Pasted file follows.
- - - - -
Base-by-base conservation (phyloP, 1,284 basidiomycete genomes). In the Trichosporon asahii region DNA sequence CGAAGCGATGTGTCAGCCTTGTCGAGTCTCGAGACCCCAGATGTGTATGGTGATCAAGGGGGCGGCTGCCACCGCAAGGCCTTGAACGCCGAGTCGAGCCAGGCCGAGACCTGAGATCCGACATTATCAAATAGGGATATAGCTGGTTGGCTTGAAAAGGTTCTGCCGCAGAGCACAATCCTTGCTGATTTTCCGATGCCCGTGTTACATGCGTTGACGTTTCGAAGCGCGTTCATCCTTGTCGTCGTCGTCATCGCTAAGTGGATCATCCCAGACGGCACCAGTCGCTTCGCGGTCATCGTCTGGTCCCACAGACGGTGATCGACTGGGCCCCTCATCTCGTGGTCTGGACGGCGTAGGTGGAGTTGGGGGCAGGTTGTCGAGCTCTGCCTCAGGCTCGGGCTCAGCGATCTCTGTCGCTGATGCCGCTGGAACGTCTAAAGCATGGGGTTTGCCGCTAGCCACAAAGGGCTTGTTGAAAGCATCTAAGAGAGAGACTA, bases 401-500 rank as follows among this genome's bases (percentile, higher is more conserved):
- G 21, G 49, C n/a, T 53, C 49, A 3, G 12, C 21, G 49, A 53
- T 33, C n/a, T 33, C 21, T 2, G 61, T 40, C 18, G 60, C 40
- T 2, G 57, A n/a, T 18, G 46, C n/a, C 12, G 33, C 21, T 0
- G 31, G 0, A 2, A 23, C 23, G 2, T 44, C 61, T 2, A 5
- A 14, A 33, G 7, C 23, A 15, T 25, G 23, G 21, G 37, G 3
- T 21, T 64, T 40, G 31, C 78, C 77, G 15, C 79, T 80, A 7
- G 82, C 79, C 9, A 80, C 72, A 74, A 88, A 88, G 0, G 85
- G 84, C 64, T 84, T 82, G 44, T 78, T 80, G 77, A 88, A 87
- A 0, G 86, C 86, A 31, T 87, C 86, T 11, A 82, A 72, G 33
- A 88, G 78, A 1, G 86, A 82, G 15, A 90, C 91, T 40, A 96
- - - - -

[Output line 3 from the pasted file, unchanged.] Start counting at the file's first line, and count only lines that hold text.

- T 33, C n/a, T 33, C 21, T 2, G 61, T 40, C 18, G 60, C 40